Hello To All Of You Accomplished Powder Coaters,
I decided a while back that I was going to start powder coating my cast projectiles. I gathered up all of the necessary equipment and bought a new toaster oven and traded it to my wife for her old oven and was ready to get started. My knowledge of powder coating is limited. Okay here are the results, I couldn't get any powder to stick to the bullets at all. I would like to know how much powder to put in the butter bowl for how many bullets and how many plastic BB'S. I swished and swished this way and that way and even put it all in a somewhat smaller container and set it down in my vibratory case cleaner, still no powder on the bullets. The bullets that I was trying to coat were .17 caliber pills and if you have every cast .17 cal bullets you will roll them and around in your fingers a lot looking for small defects before you accept or reject them. I thought they may have a lot of gooey finger prints on them so I got out some new bullets and washed them in lacquer clean and let them dry and then went through all of the processes again. NO BETTER LUCK.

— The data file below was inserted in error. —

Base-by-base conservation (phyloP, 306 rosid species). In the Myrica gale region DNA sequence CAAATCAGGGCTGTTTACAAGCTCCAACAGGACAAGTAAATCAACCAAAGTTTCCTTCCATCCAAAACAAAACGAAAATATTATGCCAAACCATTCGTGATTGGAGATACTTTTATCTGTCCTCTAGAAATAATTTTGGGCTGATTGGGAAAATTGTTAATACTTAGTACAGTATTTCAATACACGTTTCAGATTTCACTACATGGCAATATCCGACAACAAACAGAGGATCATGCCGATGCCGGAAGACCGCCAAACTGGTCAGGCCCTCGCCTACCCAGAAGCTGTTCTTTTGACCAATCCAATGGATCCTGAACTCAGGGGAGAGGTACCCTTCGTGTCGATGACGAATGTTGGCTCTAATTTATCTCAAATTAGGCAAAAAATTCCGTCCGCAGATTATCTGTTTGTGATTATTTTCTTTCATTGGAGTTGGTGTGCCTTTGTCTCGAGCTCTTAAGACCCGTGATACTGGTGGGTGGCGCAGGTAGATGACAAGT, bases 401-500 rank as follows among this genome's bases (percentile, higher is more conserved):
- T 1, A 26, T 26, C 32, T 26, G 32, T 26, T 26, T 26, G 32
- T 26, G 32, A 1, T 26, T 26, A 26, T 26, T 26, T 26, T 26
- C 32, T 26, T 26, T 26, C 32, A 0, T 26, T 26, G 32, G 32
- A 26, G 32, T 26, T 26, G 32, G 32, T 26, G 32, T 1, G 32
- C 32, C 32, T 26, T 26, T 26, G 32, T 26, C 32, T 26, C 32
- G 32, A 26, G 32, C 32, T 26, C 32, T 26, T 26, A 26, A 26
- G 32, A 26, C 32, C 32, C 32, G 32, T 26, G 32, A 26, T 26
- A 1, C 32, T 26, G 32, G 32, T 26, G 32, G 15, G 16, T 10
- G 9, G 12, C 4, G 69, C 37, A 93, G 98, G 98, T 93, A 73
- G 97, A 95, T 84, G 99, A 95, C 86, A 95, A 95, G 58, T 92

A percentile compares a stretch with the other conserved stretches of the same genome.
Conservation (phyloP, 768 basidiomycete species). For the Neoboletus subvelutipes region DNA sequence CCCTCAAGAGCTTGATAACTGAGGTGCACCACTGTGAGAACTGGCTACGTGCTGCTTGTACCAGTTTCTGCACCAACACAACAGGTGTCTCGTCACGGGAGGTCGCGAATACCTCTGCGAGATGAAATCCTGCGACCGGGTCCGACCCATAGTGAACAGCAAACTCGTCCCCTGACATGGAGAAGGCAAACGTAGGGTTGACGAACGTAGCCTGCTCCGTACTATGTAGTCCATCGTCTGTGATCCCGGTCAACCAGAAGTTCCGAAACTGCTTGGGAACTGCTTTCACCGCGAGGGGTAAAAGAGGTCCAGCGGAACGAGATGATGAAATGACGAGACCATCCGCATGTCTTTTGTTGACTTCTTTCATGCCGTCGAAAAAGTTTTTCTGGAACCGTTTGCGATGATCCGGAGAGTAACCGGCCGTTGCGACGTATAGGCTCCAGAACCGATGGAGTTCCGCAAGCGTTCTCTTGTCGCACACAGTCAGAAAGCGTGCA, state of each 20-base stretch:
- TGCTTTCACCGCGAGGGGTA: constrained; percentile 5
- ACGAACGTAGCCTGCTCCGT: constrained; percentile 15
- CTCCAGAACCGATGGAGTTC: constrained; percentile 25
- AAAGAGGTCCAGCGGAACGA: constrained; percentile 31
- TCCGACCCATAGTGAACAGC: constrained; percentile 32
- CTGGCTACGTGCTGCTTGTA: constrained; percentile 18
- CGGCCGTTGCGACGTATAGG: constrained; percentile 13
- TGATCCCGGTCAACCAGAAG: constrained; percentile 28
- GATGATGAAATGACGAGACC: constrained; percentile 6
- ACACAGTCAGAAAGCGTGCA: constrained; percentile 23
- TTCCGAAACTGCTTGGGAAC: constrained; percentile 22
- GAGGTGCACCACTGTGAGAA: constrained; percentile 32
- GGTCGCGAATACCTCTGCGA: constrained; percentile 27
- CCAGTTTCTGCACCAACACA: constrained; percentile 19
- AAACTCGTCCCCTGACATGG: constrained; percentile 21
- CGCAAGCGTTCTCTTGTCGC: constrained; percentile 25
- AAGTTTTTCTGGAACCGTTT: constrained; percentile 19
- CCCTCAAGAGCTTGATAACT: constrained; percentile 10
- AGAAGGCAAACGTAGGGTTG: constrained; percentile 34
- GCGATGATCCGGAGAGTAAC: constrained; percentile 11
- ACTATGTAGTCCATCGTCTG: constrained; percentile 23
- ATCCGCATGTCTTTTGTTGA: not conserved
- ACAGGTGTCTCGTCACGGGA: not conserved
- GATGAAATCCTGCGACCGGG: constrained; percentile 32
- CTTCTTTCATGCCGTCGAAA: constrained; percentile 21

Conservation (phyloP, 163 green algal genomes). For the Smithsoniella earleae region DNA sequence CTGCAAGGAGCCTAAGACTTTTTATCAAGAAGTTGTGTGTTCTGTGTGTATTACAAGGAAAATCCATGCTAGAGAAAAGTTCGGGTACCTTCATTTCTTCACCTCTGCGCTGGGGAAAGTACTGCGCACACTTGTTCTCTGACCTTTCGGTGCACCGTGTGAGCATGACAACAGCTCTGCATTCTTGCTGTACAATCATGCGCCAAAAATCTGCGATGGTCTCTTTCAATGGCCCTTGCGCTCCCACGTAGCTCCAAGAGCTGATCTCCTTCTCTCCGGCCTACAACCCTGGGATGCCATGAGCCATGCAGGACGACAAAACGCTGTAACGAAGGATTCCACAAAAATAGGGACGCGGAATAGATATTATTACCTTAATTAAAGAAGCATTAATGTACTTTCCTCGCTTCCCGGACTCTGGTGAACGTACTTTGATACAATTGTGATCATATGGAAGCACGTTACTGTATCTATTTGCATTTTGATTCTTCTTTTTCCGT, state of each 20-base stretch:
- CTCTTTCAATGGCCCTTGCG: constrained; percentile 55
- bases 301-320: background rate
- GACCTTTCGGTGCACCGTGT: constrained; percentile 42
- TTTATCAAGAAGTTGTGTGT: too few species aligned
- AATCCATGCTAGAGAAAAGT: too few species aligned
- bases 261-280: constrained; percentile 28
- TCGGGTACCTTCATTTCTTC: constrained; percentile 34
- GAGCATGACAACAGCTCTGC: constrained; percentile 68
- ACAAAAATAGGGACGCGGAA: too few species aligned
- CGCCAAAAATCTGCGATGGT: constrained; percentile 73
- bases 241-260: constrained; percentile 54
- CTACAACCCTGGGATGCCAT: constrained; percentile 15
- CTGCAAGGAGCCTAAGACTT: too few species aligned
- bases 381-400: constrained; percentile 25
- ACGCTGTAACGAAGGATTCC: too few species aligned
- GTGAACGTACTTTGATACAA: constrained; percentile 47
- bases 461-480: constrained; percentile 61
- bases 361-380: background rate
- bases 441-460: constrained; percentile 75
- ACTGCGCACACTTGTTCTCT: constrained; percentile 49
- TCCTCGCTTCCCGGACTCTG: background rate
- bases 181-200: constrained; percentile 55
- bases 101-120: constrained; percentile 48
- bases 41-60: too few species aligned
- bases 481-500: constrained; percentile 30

The first mix of powder, bb's and bullets seemed to have too much static electricity. The bullets, powder and bb's would lump up into big lumps and wouldn't agitate. The later mixture that I tried lumped up but near as bad as the beginning attempt. I dug through all of the old posts on the forum this evening and found some interesting info: guess what. One contributor said that Harbor Freight flat black pain would not adhere unless you used some kind of static gun. Since I was just getting started and not wanting to spend any more money than necessary on paint, until I learned what I was doing, guess what I bought. That's right-Harbor Freight Flat Black.
Before I order new paint I would like to know what kind of paint works best and I would appreciate all of the helpful info that you experienced powder coaters can give me. Guess what I learned how to make Harbor Freight flat black stick but it goes on too thick. Take a bullet in your tweezers and dip it into lacquer thinner and give it a good shaking to sling all of the lacquer thinner off. Sift a little paint powder on a smooth flat surface and lay the bullet down and roll it through the powder. I used my finger and would mash the angled point down to make it go down to the paint. It puts a coating on immediately but it is a way too thick. Kind of resembles a minature wooly worm.
David a. Cogburn